There continues to be much debate about confession of sin and the necessity of penitence. The Prayer Book has been frequently accused of being overly penitential; the BAS, as being overly optimistic. The proponents of the BAS now argue that penitence, of course, is necessary and that the BAS upholds this view. But confession is regarded as a precondition of celebration. This is a far narrower view than the Prayer Book where confession equally belongs to the heart of celebration. This is an insight common to the Reformation and the Counter-Reformation. The confession of sin, after all, is a confession of praise. The awareness of sin increases our sense of joy. The Prayer Book may be said to include a view which the BAS excludes.

Conclusion

The Solemn Declaration and the Book of Common Prayer remind us of the net of memory and the intent of the gathering. Their focus upon the great and essential images of gathering, the Trinity and the Incarnation, is a constant reminder of the act of remembering itself. They offer and present a vision of connectedness. It is what the poets sing as well.

The poetry of George Herbert, perhaps, provides a connection with the prose of Ernest Buckler, with which we began, and helps us to understand better the intent of the gathering that belongs to the net of memory. Herbert’s poetry ranges over a great and diverse landscape of images – scriptural, historical, political, natural and domestic. But it is not a random, indiscriminate array. It is, rather, a “medley of fragments” which sing a prayerful “kind of tune which all things hear and fear”. His poetry recognizes the primacy of certain images as being more substantial, more complete, and more precious than others. It is through the greater images, however, that so many other images can have substance and meaning, beauty and form. Herbert recalls us to the greater images, to those essential images of gathering, the Trinity and the Incarnation.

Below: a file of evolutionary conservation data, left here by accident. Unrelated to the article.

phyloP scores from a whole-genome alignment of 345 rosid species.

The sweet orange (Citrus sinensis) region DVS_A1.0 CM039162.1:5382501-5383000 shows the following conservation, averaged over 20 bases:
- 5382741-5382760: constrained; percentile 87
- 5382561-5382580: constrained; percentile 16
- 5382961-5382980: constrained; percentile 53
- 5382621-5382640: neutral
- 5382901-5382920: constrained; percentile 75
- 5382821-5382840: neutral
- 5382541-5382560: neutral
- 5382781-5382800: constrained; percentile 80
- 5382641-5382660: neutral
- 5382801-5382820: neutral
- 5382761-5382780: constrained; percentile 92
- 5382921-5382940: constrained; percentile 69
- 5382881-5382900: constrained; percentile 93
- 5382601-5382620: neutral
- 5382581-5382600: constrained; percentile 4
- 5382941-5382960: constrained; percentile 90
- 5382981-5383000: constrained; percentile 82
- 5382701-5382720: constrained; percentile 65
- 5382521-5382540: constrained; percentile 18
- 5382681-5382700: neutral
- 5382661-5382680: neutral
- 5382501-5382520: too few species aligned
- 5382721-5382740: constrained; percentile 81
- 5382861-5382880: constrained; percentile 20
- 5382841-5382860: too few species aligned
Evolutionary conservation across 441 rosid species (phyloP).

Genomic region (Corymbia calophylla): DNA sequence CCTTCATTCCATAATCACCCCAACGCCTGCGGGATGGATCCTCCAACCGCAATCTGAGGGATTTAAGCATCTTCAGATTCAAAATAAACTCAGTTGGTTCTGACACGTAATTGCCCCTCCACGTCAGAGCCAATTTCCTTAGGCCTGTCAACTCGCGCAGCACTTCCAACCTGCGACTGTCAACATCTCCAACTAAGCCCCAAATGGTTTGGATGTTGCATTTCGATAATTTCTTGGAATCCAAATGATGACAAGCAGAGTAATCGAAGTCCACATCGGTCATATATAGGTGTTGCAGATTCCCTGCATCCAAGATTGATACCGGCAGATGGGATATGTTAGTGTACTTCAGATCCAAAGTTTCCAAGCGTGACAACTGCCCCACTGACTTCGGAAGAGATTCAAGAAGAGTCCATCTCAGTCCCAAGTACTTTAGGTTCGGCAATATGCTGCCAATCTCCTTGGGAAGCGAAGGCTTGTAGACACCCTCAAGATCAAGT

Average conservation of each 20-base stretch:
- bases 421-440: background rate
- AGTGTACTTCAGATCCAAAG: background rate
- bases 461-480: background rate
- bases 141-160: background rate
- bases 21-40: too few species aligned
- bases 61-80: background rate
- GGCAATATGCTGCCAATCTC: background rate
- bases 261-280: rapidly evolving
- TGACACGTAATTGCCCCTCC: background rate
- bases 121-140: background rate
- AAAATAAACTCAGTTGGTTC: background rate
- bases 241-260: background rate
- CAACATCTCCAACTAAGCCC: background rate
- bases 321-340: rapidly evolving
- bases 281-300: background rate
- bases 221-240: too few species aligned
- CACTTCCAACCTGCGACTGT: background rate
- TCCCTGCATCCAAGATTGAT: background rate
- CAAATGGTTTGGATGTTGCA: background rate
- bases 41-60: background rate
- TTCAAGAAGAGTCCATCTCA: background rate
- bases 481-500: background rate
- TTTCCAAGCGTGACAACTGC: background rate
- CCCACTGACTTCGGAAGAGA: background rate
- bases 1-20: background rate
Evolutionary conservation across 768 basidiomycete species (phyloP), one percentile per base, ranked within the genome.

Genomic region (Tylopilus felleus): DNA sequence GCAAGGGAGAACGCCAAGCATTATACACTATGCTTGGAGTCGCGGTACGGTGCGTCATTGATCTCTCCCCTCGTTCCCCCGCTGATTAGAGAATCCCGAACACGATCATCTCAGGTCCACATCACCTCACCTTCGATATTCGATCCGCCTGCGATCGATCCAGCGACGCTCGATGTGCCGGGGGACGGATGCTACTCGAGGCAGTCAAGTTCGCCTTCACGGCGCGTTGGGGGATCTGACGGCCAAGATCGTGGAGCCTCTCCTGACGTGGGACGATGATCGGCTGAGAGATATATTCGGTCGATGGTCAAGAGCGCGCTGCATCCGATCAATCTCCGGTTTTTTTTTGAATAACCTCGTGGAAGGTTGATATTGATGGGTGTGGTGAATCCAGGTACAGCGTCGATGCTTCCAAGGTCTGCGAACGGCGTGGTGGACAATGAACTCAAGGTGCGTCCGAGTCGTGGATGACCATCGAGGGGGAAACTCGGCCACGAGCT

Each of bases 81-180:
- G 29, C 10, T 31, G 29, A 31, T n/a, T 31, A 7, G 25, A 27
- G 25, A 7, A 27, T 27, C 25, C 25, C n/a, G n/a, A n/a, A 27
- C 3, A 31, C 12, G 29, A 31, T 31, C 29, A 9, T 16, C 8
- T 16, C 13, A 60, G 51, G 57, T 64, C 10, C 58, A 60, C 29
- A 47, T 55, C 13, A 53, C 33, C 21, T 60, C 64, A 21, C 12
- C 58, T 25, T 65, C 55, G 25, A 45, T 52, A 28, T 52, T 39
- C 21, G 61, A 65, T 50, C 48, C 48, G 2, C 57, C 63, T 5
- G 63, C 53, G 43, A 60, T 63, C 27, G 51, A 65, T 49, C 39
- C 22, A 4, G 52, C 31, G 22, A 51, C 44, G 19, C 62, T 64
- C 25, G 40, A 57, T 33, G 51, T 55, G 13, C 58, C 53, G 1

Thou hast but two rare cabinets full of treasure,
the Trinitie, and Incarnation:
Thou hast unlockt them both,
And made them jewels to betroth
the work of thy creation
Unto thyself in everlasting pleasure.
(George Herbert, “Ungratefulnesse”)

The vision of connectedness is, ultimately, a vision of delight. The Solemn Declaration reminds us that this vision belongs to the being of the church. It is what the poets sing…

“Delight thou in the Lord, and thou shalt have
thy heart’s desire.”